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Pneumococcal vaccine does not appear to protect against pneumonia

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Public release date: 5-Jan-2009

Commonly used pneumococcal polysaccharide vaccines do not appear to be effective for preventing pneumonia

When only high quality trials were included, there was no evidence that PPVs could prevent pneumonia.

Re-Posting with active link to the abstract:

http://www.cmaj.ca/content/180/1/48.abstract?sid=a400d48e-8dcc-4bf0-9567-cafbf612292e

Commonly used pneumococcal polysaccharide vaccines do not appear to be effective for preventing pneumonia, found a study by a team of researchers from Switzerland and the United Kingdom http://www.cmaj.ca/press/pg48.pdf.

In many industrialized countries, polysaccharide pneumococcal vaccines (PPVs) are currently recommended to help prevent pneumococcal disease in people aged 65 and over and for younger people with increased risk due to conditions like HIV. Studies have shown conflicting results regarding the efficacy of PPV.

The study, a systematic review and meta-analysis, looked at 22 clinical trials, reviews and meta-analyses and more than 100,000 participants from countries in North America as well as India, Africa, Latin America and the Caribbean. Unlike other similar studies the authors examined the reasons why different clinical trials produced different results. They found that the quality of the studies substantially affected the results. When only high quality trials were included, there was no evidence that PPVs could prevent pneumonia. The study adds to the ongoing debate around effectiveness of the vaccine.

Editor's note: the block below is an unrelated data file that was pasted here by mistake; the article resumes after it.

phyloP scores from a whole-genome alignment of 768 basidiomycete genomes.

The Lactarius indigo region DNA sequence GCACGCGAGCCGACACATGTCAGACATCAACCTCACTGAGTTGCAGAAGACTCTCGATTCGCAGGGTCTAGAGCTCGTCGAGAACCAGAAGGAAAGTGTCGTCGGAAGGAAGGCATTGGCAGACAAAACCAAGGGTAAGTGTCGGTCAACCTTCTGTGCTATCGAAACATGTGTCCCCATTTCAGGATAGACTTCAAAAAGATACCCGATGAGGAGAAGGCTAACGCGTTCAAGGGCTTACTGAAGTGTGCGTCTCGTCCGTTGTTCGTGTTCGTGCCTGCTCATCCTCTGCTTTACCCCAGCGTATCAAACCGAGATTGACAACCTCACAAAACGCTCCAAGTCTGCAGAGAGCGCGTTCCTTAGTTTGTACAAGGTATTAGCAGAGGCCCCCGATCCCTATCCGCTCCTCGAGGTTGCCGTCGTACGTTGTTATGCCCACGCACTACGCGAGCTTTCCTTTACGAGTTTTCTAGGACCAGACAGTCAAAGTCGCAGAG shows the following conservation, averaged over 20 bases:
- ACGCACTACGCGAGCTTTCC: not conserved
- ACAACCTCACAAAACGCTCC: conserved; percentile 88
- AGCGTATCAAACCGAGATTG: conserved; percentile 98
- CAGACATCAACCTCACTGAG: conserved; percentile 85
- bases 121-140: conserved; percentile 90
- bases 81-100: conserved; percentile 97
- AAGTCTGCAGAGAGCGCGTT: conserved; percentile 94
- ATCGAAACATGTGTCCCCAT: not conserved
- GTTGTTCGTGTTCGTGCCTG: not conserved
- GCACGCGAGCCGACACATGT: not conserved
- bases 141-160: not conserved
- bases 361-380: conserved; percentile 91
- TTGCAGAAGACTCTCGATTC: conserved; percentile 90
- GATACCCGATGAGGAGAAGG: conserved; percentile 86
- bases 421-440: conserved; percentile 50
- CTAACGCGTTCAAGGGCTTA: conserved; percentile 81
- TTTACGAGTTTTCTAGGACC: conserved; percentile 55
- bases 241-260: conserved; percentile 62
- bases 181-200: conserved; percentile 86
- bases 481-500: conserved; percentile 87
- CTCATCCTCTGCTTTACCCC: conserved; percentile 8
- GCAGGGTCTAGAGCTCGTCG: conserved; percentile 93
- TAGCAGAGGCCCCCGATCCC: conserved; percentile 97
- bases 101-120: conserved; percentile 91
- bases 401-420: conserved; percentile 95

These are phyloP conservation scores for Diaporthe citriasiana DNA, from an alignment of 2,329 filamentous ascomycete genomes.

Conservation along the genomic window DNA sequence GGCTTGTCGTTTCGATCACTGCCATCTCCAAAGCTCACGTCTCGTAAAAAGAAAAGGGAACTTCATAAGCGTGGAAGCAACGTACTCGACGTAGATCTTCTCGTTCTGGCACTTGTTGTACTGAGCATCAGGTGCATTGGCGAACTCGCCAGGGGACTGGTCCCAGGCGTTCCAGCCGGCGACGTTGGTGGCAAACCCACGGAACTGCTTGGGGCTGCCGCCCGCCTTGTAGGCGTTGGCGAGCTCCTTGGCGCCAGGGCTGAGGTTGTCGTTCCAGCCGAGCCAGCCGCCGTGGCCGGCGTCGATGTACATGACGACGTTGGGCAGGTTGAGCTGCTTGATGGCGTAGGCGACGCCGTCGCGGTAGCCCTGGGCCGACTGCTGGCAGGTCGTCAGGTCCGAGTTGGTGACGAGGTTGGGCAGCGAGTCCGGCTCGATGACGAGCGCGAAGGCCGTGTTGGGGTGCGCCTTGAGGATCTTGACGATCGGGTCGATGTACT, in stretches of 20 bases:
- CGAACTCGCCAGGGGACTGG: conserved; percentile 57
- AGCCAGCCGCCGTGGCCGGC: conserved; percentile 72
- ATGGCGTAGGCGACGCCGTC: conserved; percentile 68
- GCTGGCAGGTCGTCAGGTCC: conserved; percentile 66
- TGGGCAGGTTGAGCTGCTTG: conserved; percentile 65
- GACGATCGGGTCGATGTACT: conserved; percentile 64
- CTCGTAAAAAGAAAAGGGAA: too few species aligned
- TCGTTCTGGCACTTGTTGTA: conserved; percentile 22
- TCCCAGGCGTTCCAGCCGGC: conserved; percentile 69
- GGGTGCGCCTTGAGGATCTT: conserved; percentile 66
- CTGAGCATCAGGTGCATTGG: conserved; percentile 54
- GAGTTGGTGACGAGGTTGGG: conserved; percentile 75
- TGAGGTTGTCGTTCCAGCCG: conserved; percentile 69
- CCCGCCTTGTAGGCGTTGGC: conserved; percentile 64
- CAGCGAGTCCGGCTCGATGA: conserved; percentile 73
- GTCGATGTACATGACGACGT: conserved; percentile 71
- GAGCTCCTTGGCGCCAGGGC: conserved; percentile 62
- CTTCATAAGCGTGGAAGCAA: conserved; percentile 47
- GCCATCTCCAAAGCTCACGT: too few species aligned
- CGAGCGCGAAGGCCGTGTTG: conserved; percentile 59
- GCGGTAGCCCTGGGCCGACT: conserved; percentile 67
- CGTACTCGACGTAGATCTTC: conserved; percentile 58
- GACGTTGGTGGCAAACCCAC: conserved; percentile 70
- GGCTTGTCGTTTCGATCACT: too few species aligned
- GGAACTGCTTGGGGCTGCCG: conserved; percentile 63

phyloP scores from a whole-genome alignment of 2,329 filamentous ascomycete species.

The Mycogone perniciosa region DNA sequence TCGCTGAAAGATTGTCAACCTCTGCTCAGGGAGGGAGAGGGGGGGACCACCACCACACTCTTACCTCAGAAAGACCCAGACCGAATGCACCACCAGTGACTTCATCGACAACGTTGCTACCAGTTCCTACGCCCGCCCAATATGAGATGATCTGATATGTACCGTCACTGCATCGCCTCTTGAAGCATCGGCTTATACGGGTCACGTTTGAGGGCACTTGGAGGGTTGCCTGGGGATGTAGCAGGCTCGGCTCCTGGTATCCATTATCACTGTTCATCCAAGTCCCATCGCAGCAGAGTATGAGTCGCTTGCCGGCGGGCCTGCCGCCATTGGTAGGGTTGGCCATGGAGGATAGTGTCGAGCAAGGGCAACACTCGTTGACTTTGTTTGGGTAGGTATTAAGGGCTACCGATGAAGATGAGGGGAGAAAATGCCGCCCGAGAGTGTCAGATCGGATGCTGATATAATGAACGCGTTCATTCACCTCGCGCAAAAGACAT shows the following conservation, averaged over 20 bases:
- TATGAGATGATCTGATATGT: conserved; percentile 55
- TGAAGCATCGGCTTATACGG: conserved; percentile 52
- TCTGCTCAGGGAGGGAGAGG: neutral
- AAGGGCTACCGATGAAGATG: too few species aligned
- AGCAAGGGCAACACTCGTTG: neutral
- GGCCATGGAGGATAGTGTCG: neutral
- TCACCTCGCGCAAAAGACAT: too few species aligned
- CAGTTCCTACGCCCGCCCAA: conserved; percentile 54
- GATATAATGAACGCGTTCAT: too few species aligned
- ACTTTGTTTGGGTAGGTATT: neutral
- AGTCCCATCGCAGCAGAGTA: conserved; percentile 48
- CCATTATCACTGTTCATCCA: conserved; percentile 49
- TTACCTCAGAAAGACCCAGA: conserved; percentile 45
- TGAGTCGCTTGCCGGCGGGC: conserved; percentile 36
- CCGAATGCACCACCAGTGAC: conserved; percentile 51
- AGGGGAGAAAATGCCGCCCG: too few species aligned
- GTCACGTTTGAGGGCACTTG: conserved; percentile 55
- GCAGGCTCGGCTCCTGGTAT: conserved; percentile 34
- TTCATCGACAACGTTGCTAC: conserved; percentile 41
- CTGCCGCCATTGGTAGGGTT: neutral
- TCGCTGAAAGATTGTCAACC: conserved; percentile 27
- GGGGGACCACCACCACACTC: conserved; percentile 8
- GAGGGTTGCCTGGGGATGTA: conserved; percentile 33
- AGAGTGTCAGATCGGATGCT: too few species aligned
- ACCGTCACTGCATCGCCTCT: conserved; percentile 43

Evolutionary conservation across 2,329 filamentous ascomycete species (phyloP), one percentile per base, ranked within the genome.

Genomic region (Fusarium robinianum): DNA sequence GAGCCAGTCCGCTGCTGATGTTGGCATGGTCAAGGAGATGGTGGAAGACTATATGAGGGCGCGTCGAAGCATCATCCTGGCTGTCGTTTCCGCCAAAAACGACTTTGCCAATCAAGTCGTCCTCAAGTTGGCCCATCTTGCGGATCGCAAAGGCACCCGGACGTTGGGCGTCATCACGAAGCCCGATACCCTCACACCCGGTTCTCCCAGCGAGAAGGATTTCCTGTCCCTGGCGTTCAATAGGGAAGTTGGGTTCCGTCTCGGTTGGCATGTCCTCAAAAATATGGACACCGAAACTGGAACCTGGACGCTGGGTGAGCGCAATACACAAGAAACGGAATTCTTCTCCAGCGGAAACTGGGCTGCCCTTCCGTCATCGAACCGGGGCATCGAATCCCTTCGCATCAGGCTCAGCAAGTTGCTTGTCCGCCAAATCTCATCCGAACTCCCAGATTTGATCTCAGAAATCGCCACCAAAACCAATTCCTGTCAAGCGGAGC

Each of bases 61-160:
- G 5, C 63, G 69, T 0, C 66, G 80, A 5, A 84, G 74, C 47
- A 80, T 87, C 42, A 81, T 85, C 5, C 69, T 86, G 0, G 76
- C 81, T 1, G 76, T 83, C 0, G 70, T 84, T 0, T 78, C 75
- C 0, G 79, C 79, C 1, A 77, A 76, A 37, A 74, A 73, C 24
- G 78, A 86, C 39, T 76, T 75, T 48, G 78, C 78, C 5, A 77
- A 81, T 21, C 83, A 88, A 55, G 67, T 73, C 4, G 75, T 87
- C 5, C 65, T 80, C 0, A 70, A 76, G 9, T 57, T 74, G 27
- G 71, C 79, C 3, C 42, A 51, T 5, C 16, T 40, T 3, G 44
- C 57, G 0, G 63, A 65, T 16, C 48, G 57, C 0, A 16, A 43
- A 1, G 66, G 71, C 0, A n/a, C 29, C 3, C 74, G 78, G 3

“Policy makers may therefore wish to reconsider their current recommendations for PPV, especially where routine pneumococcal conjugate immunization has been introduced,” conclude Dr. Matthias Egger from the University of Bern, Switzerland and coauthors.

However, in a related commentary http://www.cmaj.ca/press/pg18.pdf, Dr. Ross Andrews and coauthor from the Menzies School of Health Research, Darwin, Australia state that the researchers’ conclusions exceed the evidence presented. They caution that there should be no change in vaccine policy in countries that recommend PPV to prevent invasive pneumococcal disease.

 

About Post Author

Ralph Turchiano

I have a strong affinity for the sciences which led me to create my sites. My compulsion for the past decade has been reviewing literally every peer-reviewed research article. Which can easily be validated by following my posts. To me, science is where the real news is, as it will mold our destiny beyond that of politics or economics. 😉 Please feel free to e-mail: 161803p314159@gmail.com
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